If The Lucky One was just about Logan and Beth growing to love one another, though, it might have recovered. But no. Beth has a little boy named Ben (Riley Thomas Stewart) who's getting bullied at school because he plays the violin. (Did I mention Logan plays the piano? Guess where that one's going.) She has an ex-husband (Jay R. Ferguson), also the town's sheriff, who likes to come by the kennel and flex his alpha male for the new-to-town Marine encroaching on his territory. (Ah! I get it. It's a melodramatic, tear-jerking, romantic take on First Blood, with a villainous sheriff harassing a veteran who just happens to be a drifter walking cross country.) And she has more issues than well-intentioned Logan is prepared to handle. Good thing he had all that military training, because that's certainly going to come back, allow him to save someone she cares about, and win her heart for good. (Never mind that their relationship is based on a pile of lies. Since when does that matter?) By the time the over-plotted, over-reaching, over-the-top love story comes to fruition, Sparks' convoluted tale and screenwriter Will Fetters' script has lost all sense of believability, internal logic, genuine romance and... well, all sense of sense.
If there's any saving grace -- and believe me, there's very little -- it's Schilling and, brace yourselves, Efron, both of whom deliver performances that deserve a real movie. Schilling is a tad stiff early on, but considering some of the truly wretched dialogue she's forced to deliver, it's tough to fault her. Silly as each of Beth's plotlines become, she convinces as a single mom, a distraught daughter, a struggling ex-wife, and a hesitant lover. Efron, meanwhile, stuck with even more dreadful dialogue, grounds the film as best he can. (Even if entire shots are framed expressly to show off the thirty pounds of muscle he packed on during pre-production.) Quiet, somber and thoughtful, he's more John Rambo than Troy Bolton, and he brings surprising presence to scenes that, unfortunately, dry-heave every ounce of dramatic oomph he musters onto the pavement. (Although his early bouts with PTSD leave a lot to be desired.) Say what you will about the kid, now twenty-five if you can believe it. He's at least working to leave the Disney Channel schoolyard behind and play with the big boys. Together, Efron and Schilling have legitimate chemistry. The Lucky One, though, does not. Hands down one of the worst movies of 2012 and without a doubt the worst film begat by Nicholas Sparks, dishonorably discharge this one from your Wish List or Netflix queue. It isn't worth your high definition dollar, much less your time.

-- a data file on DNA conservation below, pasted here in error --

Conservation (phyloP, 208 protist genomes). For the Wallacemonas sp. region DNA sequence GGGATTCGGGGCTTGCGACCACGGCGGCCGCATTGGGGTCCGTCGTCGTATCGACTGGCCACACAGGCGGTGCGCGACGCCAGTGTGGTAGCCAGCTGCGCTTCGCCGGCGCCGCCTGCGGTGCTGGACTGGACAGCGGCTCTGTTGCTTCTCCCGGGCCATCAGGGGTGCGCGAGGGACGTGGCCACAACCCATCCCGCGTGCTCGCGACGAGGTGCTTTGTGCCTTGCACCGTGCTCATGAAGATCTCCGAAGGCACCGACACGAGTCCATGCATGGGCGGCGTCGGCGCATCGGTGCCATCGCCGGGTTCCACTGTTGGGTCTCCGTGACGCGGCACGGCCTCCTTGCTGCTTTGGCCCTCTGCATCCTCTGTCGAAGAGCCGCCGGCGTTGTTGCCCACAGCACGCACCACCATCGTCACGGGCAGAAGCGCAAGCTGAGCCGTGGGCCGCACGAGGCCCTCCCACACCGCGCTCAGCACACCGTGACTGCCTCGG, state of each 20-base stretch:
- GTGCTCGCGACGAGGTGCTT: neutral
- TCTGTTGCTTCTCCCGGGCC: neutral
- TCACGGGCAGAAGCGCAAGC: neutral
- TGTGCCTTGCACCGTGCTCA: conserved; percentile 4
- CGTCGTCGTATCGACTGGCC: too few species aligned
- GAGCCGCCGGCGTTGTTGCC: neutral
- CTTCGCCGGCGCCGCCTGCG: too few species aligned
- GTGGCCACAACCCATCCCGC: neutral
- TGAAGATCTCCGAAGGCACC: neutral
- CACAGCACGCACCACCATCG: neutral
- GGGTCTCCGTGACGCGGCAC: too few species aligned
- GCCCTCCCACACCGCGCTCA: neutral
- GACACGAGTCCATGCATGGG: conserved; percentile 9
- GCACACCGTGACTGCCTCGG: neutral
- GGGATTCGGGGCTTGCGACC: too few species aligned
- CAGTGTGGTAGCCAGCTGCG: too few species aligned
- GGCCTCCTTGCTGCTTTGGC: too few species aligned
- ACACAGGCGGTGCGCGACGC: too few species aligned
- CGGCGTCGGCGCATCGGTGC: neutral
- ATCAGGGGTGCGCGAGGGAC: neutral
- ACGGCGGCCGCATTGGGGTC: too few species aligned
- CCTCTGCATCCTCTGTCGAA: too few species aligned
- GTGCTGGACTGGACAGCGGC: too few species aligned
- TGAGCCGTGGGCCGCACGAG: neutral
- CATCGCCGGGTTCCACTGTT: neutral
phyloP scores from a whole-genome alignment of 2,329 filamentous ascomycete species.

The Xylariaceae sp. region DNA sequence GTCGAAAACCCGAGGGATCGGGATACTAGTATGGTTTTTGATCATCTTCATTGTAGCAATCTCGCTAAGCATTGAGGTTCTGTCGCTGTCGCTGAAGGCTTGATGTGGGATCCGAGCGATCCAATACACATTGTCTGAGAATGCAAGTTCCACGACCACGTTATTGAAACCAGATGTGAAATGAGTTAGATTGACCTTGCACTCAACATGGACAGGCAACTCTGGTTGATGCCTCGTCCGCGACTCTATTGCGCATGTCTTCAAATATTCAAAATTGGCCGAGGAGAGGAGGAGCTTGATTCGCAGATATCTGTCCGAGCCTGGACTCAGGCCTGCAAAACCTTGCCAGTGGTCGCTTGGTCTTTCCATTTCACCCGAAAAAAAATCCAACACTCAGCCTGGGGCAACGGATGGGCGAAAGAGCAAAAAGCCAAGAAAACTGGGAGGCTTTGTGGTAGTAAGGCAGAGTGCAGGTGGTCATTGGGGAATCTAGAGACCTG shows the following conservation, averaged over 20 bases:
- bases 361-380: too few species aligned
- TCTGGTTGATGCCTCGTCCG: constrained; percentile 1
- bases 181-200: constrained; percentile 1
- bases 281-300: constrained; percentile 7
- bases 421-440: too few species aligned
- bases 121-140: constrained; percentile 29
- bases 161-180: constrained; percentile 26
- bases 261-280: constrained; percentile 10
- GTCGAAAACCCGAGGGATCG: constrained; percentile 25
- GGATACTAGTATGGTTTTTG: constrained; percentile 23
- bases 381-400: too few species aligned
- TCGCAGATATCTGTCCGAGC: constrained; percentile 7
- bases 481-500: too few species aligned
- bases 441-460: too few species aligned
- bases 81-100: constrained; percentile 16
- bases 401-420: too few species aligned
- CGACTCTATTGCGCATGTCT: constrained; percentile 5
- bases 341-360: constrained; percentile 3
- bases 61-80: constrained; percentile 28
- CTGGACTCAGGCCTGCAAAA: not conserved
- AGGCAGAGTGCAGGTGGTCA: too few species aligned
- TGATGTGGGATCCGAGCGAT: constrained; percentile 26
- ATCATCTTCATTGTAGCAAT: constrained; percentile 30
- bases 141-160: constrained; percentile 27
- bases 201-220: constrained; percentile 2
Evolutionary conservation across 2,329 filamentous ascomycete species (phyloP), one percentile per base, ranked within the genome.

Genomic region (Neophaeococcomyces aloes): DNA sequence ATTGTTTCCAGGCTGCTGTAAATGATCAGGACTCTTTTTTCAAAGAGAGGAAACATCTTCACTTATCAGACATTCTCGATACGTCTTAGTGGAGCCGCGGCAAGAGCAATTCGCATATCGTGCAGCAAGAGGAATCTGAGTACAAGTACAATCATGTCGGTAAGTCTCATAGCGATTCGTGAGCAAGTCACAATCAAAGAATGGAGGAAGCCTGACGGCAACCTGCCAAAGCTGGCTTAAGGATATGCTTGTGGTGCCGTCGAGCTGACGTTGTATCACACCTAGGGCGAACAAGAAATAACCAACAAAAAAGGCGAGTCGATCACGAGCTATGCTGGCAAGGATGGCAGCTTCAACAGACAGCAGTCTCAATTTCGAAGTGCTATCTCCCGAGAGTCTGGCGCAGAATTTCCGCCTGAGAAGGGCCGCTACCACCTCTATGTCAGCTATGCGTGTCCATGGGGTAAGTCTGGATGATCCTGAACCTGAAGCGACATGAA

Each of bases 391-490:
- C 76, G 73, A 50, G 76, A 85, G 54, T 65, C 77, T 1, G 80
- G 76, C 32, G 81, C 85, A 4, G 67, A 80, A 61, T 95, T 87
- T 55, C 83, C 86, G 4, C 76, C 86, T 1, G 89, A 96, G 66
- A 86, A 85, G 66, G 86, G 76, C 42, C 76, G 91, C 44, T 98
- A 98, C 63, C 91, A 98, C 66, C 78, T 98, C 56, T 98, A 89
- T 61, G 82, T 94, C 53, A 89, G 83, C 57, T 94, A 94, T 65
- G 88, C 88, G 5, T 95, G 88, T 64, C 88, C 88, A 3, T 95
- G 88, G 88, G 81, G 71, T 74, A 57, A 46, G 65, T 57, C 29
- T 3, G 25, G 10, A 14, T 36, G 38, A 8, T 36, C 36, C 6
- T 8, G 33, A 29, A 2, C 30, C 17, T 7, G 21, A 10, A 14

The Lucky One Blu-ray, Video Quality
The Lucky One lucks out with a 1080p/AVC-encoded video transfer that, despite continually resembling the cover of a romance novel, is faithful to Alar Kivilo's cinematography and director Scott Hicks' syrupy intentions. Colors are suitably warm and summery, with lifelike skintones, deep blacks, and pleasant primaries. Contrast and clarity are strong too, even though delineation is a bit buttoned up. Fine detail ranges from serviceable to refined, with crisp closeups, neatly defined edges, and satisfying textures. Ringing is apparent at times, as is slight crush, but there aren't any other issues of note. Artifacting and banding are MIA, grain is tasteful and consistent, and the entire film looks as slick and polished as most new theatrical releases of its ilk. No big complaints here.
The Lucky One Blu-ray, Audio Quality
Warner's DTS-HD Master Audio 5.1 surround track isn't all that immersive, but it's in keeping with The Lucky One's stale but steamy sound design and the mopey, conversational nature of a downtrodden romance. Dialogue is crystal clear, snuggly centered and smartly prioritized, and Logan's new job comes with all of the light, lively animal and environmental ambiance you'd expect from a pet kennel nestled in the middle of a picturesque farm. It's all a bit front-heavy, of course, but Mark Isham's score and a few intense sequences fill the soundfield nicely. LFE output is reserved as well, offering battle-hardened kick early on before withdrawing for the majority of the film, and dynamics are decidedly decent, albeit not entirely remarkable. All in all, The Lucky One's lossless track doesn't disappoint. It just doesn't offer many surprises either.
The Lucky One Blu-ray, Special Features and Extras
Three short, self-explanatory EPKs: "Zac Efron Becomes a Marine" (HD, 6 minutes), "Watch the Sparks Fly - The Romantic World of The Lucky One (HD, 6 minutes), and "Zac and Taylor's Amazing Chemistry" (HD, 5 minutes). Nothing more, nothing less.
The Lucky One Blu-ray, Overall Score and Recommendation
The Lucky One is anything but, suffering from a preposterous story, an overinflated script, stilted dialogue and enough groans to trigger a mass exodus from a theater. It isn't a bad film; it's the worst film of the year. Warner's Blu-ray release is better, so long as you aren't looking for answers as to what went so terribly wrong. With just seventeen minutes of extras, the AV presentation is tasked with saving the day. It doesn't pull off the impossible, but it looks and sounds good while trying. Sidestep The Lucky One and find love elsewhere.
The Lucky One: Other Editions
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The Lucky One Blu-ray, News and Updates
• The Lucky One Blu-ray - June 22, 2012
Warner Home Entertainment will bring The Lucky One to Blu-ray in August. Director Scott Hicks' screen adaptation of the Nicholas Sparks novel stars Zac Efron (New Year's Eve) and Taylor Schilling (Atlas Shrugged: Part I) as two young people who fall in love under ...